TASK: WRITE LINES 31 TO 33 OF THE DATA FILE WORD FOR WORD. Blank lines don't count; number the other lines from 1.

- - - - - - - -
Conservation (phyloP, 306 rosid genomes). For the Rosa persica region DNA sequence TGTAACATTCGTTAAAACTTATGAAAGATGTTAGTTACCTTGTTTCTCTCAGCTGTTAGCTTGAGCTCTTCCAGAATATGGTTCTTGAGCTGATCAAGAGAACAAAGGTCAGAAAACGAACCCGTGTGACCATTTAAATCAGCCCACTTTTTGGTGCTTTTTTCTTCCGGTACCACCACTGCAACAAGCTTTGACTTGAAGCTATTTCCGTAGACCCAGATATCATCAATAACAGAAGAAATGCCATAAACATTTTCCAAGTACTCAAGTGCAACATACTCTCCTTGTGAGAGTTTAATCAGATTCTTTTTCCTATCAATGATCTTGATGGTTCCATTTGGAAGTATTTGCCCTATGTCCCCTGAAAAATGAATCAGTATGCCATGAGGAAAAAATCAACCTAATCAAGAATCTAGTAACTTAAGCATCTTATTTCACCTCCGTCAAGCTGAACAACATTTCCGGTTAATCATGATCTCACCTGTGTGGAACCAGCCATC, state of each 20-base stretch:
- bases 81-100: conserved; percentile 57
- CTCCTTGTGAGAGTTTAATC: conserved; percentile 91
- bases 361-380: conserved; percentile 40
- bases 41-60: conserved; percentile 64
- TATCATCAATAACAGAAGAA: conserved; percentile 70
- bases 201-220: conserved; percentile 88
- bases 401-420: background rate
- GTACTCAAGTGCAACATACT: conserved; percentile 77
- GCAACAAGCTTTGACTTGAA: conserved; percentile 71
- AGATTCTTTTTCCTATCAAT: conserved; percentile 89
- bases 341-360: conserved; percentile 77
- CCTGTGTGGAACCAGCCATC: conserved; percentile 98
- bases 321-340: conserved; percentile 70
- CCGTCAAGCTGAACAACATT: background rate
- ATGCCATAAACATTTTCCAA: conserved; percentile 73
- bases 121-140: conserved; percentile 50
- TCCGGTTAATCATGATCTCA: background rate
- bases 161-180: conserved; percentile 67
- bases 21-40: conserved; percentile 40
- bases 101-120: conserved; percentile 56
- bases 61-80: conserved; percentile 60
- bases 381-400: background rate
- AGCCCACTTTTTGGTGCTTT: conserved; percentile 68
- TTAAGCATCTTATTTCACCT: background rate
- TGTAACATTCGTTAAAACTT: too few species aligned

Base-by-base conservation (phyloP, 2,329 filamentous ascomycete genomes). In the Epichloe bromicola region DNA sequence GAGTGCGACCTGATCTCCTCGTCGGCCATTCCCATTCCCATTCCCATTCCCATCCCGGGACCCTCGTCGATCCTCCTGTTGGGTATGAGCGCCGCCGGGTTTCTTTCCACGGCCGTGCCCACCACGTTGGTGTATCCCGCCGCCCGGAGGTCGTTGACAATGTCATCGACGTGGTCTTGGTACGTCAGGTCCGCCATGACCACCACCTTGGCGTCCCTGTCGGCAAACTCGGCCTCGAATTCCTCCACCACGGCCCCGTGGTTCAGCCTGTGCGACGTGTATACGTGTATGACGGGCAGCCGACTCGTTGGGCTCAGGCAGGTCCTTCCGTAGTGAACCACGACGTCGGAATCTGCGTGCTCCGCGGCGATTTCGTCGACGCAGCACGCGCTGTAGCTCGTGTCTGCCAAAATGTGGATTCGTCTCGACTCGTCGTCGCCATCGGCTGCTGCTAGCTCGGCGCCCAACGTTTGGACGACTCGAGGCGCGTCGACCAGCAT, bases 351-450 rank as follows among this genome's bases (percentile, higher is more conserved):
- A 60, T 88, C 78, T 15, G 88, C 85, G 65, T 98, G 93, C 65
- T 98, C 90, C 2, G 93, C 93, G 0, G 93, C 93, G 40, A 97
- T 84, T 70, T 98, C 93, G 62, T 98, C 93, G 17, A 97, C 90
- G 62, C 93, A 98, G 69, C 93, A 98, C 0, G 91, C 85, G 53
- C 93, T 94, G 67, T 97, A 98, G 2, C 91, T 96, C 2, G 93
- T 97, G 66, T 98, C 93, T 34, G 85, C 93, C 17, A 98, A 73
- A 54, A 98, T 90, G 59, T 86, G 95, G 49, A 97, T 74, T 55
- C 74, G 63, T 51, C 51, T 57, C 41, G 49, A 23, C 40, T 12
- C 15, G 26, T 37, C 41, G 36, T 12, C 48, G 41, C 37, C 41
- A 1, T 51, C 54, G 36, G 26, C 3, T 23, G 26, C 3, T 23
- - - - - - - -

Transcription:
- G 62, C 93, A 98, G 69, C 93, A 98, C 0, G 91, C 85, G 53
- C 93, T 94, G 67, T 97, A 98, G 2, C 91, T 96, C 2, G 93
- T 97, G 66, T 98, C 93, T 34, G 85, C 93, C 17, A 98, A 73